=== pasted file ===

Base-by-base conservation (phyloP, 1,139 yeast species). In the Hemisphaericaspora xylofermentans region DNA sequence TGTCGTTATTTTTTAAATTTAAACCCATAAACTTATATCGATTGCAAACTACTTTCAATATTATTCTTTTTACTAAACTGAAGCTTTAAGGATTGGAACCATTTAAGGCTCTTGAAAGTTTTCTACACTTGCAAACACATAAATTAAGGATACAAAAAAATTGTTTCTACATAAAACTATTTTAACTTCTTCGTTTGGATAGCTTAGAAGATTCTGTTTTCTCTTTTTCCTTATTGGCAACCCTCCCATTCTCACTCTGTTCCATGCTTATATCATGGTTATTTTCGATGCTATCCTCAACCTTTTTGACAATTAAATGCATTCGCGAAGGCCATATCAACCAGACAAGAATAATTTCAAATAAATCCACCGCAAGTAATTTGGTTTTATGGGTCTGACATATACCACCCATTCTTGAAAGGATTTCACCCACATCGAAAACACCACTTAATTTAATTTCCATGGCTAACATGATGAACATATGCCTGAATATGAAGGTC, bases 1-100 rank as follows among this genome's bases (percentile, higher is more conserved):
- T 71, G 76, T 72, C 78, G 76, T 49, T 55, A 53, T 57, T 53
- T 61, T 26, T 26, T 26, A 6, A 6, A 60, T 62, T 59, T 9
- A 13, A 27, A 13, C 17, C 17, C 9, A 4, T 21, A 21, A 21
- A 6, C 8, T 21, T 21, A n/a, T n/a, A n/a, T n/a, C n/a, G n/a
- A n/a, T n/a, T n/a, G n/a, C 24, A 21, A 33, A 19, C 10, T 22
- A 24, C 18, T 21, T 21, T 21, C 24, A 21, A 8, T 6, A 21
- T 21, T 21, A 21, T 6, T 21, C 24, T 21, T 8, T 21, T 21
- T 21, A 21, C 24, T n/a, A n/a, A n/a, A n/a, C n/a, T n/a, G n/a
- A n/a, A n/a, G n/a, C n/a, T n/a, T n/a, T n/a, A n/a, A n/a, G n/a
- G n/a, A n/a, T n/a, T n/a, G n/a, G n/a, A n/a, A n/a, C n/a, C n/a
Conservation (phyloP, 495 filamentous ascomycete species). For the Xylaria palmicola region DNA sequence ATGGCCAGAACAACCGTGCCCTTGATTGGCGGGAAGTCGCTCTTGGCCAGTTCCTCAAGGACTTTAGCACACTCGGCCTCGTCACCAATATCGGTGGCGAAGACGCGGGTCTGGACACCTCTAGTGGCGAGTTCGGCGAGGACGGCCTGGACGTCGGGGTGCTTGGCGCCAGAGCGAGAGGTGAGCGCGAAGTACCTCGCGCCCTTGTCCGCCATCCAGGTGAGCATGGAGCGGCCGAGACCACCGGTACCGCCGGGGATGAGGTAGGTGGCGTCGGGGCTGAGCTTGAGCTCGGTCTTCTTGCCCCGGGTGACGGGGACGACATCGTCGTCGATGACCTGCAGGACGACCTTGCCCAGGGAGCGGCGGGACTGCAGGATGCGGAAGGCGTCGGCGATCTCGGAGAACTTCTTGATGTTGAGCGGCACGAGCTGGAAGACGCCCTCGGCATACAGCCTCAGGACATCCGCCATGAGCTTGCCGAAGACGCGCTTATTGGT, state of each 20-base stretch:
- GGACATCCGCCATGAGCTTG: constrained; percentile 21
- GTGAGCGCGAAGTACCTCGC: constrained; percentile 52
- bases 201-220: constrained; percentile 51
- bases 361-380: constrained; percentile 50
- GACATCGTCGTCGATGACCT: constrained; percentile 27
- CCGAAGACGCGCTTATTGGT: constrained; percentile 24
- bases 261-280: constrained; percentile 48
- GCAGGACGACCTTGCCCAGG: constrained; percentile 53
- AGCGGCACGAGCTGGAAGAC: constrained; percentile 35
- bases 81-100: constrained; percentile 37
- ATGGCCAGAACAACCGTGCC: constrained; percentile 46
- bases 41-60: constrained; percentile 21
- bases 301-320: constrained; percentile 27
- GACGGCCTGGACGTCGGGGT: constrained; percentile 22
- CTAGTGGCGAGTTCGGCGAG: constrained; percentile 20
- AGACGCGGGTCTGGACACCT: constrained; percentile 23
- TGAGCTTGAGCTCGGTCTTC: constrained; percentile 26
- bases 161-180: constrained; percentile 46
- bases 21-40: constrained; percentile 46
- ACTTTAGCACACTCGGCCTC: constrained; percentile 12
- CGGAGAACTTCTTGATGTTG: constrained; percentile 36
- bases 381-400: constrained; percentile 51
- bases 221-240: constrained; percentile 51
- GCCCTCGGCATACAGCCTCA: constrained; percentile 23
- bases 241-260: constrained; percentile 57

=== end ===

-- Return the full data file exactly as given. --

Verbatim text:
Base-by-base conservation (phyloP, 1,139 yeast species). In the Hemisphaericaspora xylofermentans region DNA sequence TGTCGTTATTTTTTAAATTTAAACCCATAAACTTATATCGATTGCAAACTACTTTCAATATTATTCTTTTTACTAAACTGAAGCTTTAAGGATTGGAACCATTTAAGGCTCTTGAAAGTTTTCTACACTTGCAAACACATAAATTAAGGATACAAAAAAATTGTTTCTACATAAAACTATTTTAACTTCTTCGTTTGGATAGCTTAGAAGATTCTGTTTTCTCTTTTTCCTTATTGGCAACCCTCCCATTCTCACTCTGTTCCATGCTTATATCATGGTTATTTTCGATGCTATCCTCAACCTTTTTGACAATTAAATGCATTCGCGAAGGCCATATCAACCAGACAAGAATAATTTCAAATAAATCCACCGCAAGTAATTTGGTTTTATGGGTCTGACATATACCACCCATTCTTGAAAGGATTTCACCCACATCGAAAACACCACTTAATTTAATTTCCATGGCTAACATGATGAACATATGCCTGAATATGAAGGTC, bases 1-100 rank as follows among this genome's bases (percentile, higher is more conserved):
- T 71, G 76, T 72, C 78, G 76, T 49, T 55, A 53, T 57, T 53
- T 61, T 26, T 26, T 26, A 6, A 6, A 60, T 62, T 59, T 9
- A 13, A 27, A 13, C 17, C 17, C 9, A 4, T 21, A 21, A 21
- A 6, C 8, T 21, T 21, A n/a, T n/a, A n/a, T n/a, C n/a, G n/a
- A n/a, T n/a, T n/a, G n/a, C 24, A 21, A 33, A 19, C 10, T 22
- A 24, C 18, T 21, T 21, T 21, C 24, A 21, A 8, T 6, A 21
- T 21, T 21, A 21, T 6, T 21, C 24, T 21, T 8, T 21, T 21
- T 21, A 21, C 24, T n/a, A n/a, A n/a, A n/a, C n/a, T n/a, G n/a
- A n/a, A n/a, G n/a, C n/a, T n/a, T n/a, T n/a, A n/a, A n/a, G n/a
- G n/a, A n/a, T n/a, T n/a, G n/a, G n/a, A n/a, A n/a, C n/a, C n/a
Conservation (phyloP, 495 filamentous ascomycete species). For the Xylaria palmicola region DNA sequence ATGGCCAGAACAACCGTGCCCTTGATTGGCGGGAAGTCGCTCTTGGCCAGTTCCTCAAGGACTTTAGCACACTCGGCCTCGTCACCAATATCGGTGGCGAAGACGCGGGTCTGGACACCTCTAGTGGCGAGTTCGGCGAGGACGGCCTGGACGTCGGGGTGCTTGGCGCCAGAGCGAGAGGTGAGCGCGAAGTACCTCGCGCCCTTGTCCGCCATCCAGGTGAGCATGGAGCGGCCGAGACCACCGGTACCGCCGGGGATGAGGTAGGTGGCGTCGGGGCTGAGCTTGAGCTCGGTCTTCTTGCCCCGGGTGACGGGGACGACATCGTCGTCGATGACCTGCAGGACGACCTTGCCCAGGGAGCGGCGGGACTGCAGGATGCGGAAGGCGTCGGCGATCTCGGAGAACTTCTTGATGTTGAGCGGCACGAGCTGGAAGACGCCCTCGGCATACAGCCTCAGGACATCCGCCATGAGCTTGCCGAAGACGCGCTTATTGGT, state of each 20-base stretch:
- GGACATCCGCCATGAGCTTG: constrained; percentile 21
- GTGAGCGCGAAGTACCTCGC: constrained; percentile 52
- bases 201-220: constrained; percentile 51
- bases 361-380: constrained; percentile 50
- GACATCGTCGTCGATGACCT: constrained; percentile 27
- CCGAAGACGCGCTTATTGGT: constrained; percentile 24
- bases 261-280: constrained; percentile 48
- GCAGGACGACCTTGCCCAGG: constrained; percentile 53
- AGCGGCACGAGCTGGAAGAC: constrained; percentile 35
- bases 81-100: constrained; percentile 37
- ATGGCCAGAACAACCGTGCC: constrained; percentile 46
- bases 41-60: constrained; percentile 21
- bases 301-320: constrained; percentile 27
- GACGGCCTGGACGTCGGGGT: constrained; percentile 22
- CTAGTGGCGAGTTCGGCGAG: constrained; percentile 20
- AGACGCGGGTCTGGACACCT: constrained; percentile 23
- TGAGCTTGAGCTCGGTCTTC: constrained; percentile 26
- bases 161-180: constrained; percentile 46
- bases 21-40: constrained; percentile 46
- ACTTTAGCACACTCGGCCTC: constrained; percentile 12
- CGGAGAACTTCTTGATGTTG: constrained; percentile 36
- bases 381-400: constrained; percentile 51
- bases 221-240: constrained; percentile 51
- GCCCTCGGCATACAGCCTCA: constrained; percentile 23
- bases 241-260: constrained; percentile 57